The Web form displays current temperatures both inside and out the greenhouses, as well as humidity, wind speed, and sun intensity. Soil moisture content is tracked along with rainfall amounts and, if that weren't enough, with a few clicks, Fukaya-san is able to modulate the temperature and humidity within the greenhouse by remotely controlling fans, vents, and heaters. He can even pull up a live feed of video from multiple cameras in the fields, making it easy to find out which unit of fauna is nibbling on which bit of flora.
Ranchers aren't left out of the party, either. When paired with a series of cow pedometers (yes, pedometers for cows), Akisai can generate reports on a given heifer's activity. An active cow is a more fertile cow, and by tracking activity you can determine the perfect time for breeding. Fujitsu numbers show this tracking has increased fertilization success by more than 30 percent. On the flip side, if a given cow is particularly inactive, it may be time to call the vet. I'm left wondering whether
Presentation over, Fukaya-san takes me away from the wood paneling and out into a day that is starting to clear, exposing more of the view down into the bay. The Akisai installation on the factory grounds is down a narrow road, up a little hill past a drainage pond to a clearing. Two small, white greenhouses sit on the far side of a field that covers little more than an acre.
Small plots containing various bits of vegetation are scattered about. I can smell some radishes somewhere, but the main vegetables of interest here on the outside are eggplants, cabbage, and sweet potatoes. A few bushes of red and green chili peppers add some color to the surroundings. Some of the vegetation looks a little worse for wear, leaves perforated by pests. Fukaya-san apologizes for their appearance, proudly stating that no pesticides are used at this Akisai farm. Not to worry, I say. These days Americans pay extra for distressed vegetables at farmers markets.
Plants grown on the inside of the greenhouses are, predictably, prettier looking. At another location, Fujitsu has repurposed a clean room, previously used for semiconductor fab work, to grow low-potassium lettuce suitable for people suffering from kidney afflictions. Fujitsu indicates that store-bought lettuce has a potassium content of up to 490mg per 100g. The special Fujitsu lettuce contains just 69mg. (Note that according to the USDA, iceberg lettuce has potassium content of 194mg.) The clean room is a perfect environment for it, with an accurately modulated climate and zero foreign contaminates.
At this facility, however, the Akisai farm is growing something Fujitsu calls senjusai. We step inside to see the proceedings, kicking off our shoes and squeezing into slippers never intended for American feet. The leafy red senjusai plants sit on tables, plugged into holes in polystyrine sheets that float over a trickle of nutrient-rich water. Black and white 2D indicators, like simple QR codes, mark the tables.
Those are far from the only hints that this isn't a typical greenhouse. The back wall is lined with beige boxes containing electrical and communications equipment. Sensors monitor what's going on within the greenhouses, while outside two devices aggregate information about their nearby fields, each with its own streaming camera. Both connect to a local wireless network and tethered to a power line, but could just as easily be phoning home over a cellular connection and relying on solar power.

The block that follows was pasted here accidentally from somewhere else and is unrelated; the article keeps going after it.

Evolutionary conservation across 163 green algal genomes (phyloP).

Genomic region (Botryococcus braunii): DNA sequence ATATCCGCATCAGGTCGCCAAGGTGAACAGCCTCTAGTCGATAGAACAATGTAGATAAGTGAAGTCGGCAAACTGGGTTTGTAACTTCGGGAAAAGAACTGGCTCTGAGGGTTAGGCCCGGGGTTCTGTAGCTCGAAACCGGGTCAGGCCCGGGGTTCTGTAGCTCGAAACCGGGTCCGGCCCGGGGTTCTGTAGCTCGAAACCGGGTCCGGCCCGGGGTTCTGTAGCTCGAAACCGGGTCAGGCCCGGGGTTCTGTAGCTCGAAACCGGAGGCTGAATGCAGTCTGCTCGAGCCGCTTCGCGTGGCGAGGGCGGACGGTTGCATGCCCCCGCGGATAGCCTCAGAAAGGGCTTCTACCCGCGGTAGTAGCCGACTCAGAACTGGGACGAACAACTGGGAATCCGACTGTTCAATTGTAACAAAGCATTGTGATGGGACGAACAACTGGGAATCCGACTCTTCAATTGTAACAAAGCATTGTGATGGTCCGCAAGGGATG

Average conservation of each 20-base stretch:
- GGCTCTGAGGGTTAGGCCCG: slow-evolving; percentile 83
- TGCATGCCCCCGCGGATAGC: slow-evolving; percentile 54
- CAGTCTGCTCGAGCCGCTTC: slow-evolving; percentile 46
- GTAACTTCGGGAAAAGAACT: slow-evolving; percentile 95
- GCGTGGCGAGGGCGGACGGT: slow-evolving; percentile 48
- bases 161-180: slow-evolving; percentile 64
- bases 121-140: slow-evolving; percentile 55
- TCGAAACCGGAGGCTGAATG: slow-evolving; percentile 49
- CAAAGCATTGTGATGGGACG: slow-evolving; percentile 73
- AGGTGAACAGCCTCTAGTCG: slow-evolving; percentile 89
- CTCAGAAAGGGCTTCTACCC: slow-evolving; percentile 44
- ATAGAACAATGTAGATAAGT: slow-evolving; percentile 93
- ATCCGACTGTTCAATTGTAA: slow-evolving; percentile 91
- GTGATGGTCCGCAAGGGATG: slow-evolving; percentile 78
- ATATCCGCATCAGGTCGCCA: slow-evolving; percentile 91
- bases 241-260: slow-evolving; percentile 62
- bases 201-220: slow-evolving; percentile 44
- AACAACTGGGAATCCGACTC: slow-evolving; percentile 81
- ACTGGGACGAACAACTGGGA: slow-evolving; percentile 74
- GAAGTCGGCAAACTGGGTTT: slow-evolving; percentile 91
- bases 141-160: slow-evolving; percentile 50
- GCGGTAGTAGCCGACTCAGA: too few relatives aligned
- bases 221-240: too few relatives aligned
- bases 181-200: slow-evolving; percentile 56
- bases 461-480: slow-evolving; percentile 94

This sort of technology does not come cheap. A simple unit feeding basic data back to the service, with a fixed camera, starts at $2,000. The advanced units, with more inputs and cameras that can be remotely controlled, are closer to $10,000. Thankfully this hardware is largely standardized in Japan, relying on interfaces put forth by the Ubiquitous Environment Control System Consortium (UECS). So, you're not on the hook to buy proprietary Fujitsu devices. However, the company certainly hopes you'll use the Akisai service to aggregate all the data coming from those sensors. That, too, will cost you, starting at 6,000 JPY per user per month (about $60).
Thinking back to the average farmer clearing just $15,000 a year, it all sounds particularly expensive. Prohibitively so. This, then, is why Fujitsu has been of late courting not farmers but government officials. In fact, the same day as my visit, local representatives were coming to get their own tour. Fujitsu's hope is that these municipal bodies will decide that the service and related hardware is worth the investment, either renting or loaning it out to local farmers with the goal of fostering local agriculture. With a service whose goal is to make already tight margins slightly more comfortable, that certainly seems like the most practical financial solution. For the farmers, at least.
Tour over, Fukaya-san takes me back to the wood-paneled confines of the board room for final discussions and something of a treat: glasses of juice from the senjusai plants grown in the smart greenhouse. The crimson extract is said to make you live longer, and I'm not about to pass up a promise like that. Served cold and heavily spiced, the juice is a little like a particularly bitter glass of mulled cider over ice. I imagine this is how a red potion in The Legend of Zelda would taste.
Whether the juice adds years to my life remains to be seen, as does Akisai's ability to help farmers increase the longevity of their businesses. After a quick glimpse into what can be done, it's hard to imagine anyone in agriculture not wanting the kind of easy, direct access to data that a service like this can pull together. The only question is whether those who need this the most can afford it. As we've seen in nearly every other industry, it may soon be a question of whether they can afford not to.